Looking back to 1998 when Sonia Gandhi, the reluctant politician, visited Maharashtra and won
In 1998 even party stalwarts underestimated her. But she won over Maharashtra with her humility, dignity and tact, writes Sujata Anandan
Sharad Pawar could not believe his eyes. As he stood on the dais an hour before the rally at Nandurbar in North Maharashtra, he could see a sea of tribals scurrying to the ground, wanting to be in time to catch “Sonabai, Indiranchi soonbai".
Sonabai is a very popular name in Maharashtra and Soonbai or ‘Soon’ is daughter-in-law in Marathi (bai being a respectful appellation for women in Maharashtra).
Sonia Gandhi has always been Indirabaichi Soonbai to Maharashtra across its regions – as was evident from the scenes wherever she went in the state, that year – 1998. The crowds were huge - and spontaneous- not requiring much motivation to gather on the rally grounds.
Such was her draw that BJP leader LK Advani decided to cancel his own rally in Nagpur’s Kasturchand Park for fear of faring poorly in comparison. Even Bal Thackeray had to pull all stops to pack Shivaji Park for his own closing rally in Mumbai to match Sonia Gandhi's, where people were spilling out of the venue onto the surrounding streets, grinding traffic to a halt for miles and hours.
The crowds converted into votes too. That year Congress won 39 out of the 48 Lok Sabha seats from Maharashtra and was able to win for its Dalit ally – the Republican Party-- three seats from the unreserved category - a feat never accomplished before. Usually, it is easier to persuade Dalits to vote for upper castes in the general unreserved seats than the other way round. But this was the only time it ever happened. That it happened in 1998 is credited to the combination of Sharad Pawar’s persuasive skills and Sonia Gandhi's sheer charisma.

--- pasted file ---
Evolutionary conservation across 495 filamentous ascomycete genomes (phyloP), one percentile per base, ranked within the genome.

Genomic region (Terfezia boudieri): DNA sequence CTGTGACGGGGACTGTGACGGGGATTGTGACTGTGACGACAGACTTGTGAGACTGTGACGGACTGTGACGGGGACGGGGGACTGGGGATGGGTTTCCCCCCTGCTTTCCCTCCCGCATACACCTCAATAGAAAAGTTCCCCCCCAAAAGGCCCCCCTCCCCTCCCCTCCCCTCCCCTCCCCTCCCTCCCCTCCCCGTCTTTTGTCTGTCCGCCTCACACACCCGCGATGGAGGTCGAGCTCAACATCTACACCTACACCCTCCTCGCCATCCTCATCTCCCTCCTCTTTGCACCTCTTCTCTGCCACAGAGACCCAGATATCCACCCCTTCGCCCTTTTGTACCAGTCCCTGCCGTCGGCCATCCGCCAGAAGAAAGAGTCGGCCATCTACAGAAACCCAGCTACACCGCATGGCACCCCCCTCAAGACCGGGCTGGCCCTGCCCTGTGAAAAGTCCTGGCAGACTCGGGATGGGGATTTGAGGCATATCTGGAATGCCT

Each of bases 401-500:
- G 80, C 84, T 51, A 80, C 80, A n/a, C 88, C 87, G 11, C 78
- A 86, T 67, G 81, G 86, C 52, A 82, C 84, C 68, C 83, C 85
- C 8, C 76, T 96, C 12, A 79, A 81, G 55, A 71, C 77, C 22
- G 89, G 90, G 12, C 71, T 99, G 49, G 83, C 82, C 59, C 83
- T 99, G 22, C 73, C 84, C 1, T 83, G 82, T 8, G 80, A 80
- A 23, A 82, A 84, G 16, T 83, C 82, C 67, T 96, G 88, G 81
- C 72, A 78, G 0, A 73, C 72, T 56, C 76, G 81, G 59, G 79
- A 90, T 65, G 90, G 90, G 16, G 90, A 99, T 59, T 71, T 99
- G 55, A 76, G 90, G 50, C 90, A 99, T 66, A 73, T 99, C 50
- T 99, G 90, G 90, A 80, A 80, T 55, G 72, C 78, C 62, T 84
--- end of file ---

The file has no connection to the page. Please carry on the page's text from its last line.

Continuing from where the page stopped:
Pawar would later say, "When the Nehru-Gandhis lead, other Congress leaders do not have to work as hard to win any election. "Because then we begin with a base of 20-21 per cent of the Dalit-Muslim vote, which is personally loyal to them. We then have to work for only another 20-25 per cent to turn the election. That is what we were missing when there was no Nehru-Gandhi in the fray."
Pawar should also have added Adivasis to those loyal voters of the Nehru-Gandhis. At Sonia's national debut that day they just couldn't stop coming to see her. They were still coming in when her helicopter took off after a brief 20-minute address to the packed ground. Overwhelmed by the response, she had her chopper fly low over the grounds, circling it thrice and waving to the crowds, who ecstatically waved back, before finally taking off for the nearest airport. No wonder, she chose Nandurbar to personally hand out India's first Aadhaar card to an Adivasi woman.
Now, Sharad Pawar, who had thought Sonia's arrival on the political scene was merely tokenism, sat in the Congress field office, reassessing his previous estimates. Admittedly, Sonia Gandhi had not spoken extempore like him, reading out from a written speech instead. She also got stuck on the word ‘adarsh' and pronounced Shivaji as Shiv-e-ji (which was corrected by the time she got to Shivaji Park in Mumbai). Yet the sympathy for her was palpable.